Peter Brook has only been in Singapore on transit to Australia, but he is delighted to be interviewed by The Straits Times. "My departed wife, Natasha," he says, swallowing and composing himself for a long moment before continuing, "her father was with The Straits Times."
His wife of more than 60 years, actress Natasha Parry, died in late July. She used the surname of her stepfather Gordon Parry, a noted film director, but her biological father was Reginald A.C. Wills, or "Reggie" Wills, a businessman who was with The Straits Times. He died in Portugal in 1970.
He helmed the advertising department of The Straits Times before the fall of Singapore in World War II and was interned in the Kranji prisoner-of-war camp for 31/2 years during the Japanese Occupation.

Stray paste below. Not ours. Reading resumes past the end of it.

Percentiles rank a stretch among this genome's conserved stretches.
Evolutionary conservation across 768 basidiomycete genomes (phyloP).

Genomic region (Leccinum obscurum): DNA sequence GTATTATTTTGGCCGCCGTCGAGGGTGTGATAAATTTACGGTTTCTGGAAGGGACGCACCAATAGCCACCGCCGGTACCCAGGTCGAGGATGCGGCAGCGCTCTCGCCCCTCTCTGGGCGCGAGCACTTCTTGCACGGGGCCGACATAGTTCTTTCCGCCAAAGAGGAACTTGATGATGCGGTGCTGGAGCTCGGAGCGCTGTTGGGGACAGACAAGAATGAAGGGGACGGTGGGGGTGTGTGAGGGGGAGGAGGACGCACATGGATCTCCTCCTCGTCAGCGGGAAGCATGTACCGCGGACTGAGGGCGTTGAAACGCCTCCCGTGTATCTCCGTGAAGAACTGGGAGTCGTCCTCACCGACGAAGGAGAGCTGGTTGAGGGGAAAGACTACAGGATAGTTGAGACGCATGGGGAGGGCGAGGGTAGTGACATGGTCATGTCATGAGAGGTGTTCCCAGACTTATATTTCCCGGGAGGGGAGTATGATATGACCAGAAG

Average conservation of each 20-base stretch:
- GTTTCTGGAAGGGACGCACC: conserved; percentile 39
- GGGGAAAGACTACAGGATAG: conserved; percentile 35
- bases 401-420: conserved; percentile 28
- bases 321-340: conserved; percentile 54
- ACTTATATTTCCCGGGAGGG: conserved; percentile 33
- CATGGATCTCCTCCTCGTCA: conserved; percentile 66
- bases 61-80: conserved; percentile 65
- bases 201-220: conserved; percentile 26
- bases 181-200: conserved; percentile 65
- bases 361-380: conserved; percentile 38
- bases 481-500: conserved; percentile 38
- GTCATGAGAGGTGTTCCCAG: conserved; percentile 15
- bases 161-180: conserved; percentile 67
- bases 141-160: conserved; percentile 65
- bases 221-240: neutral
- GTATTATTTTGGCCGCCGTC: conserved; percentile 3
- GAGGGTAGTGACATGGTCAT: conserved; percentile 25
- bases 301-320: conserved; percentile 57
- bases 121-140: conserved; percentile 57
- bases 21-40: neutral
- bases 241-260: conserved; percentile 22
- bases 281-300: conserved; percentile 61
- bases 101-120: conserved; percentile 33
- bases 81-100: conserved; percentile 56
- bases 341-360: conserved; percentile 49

After the Japanese surrender, he returned to work and became assistant general manager of The Straits Times Press.
In November 1951, The Straits Times printed the notice of his then 20-year-old daughter's marriage to Brook, then 26 and described as among "the front rank of Britain's theatrical producers".
Wills found out about the wedding only through "a laconic cable from the film studios". It went: "Have married Peter Brook. Love Natasha."
Six years later, he had a cheongsam tailored for Parry in Singapore, so she could wear it for her role as a Malayan nurse in the film Windom's Way (1957). Brook was described in the news story as "Britain's most acclaimed theatrical director".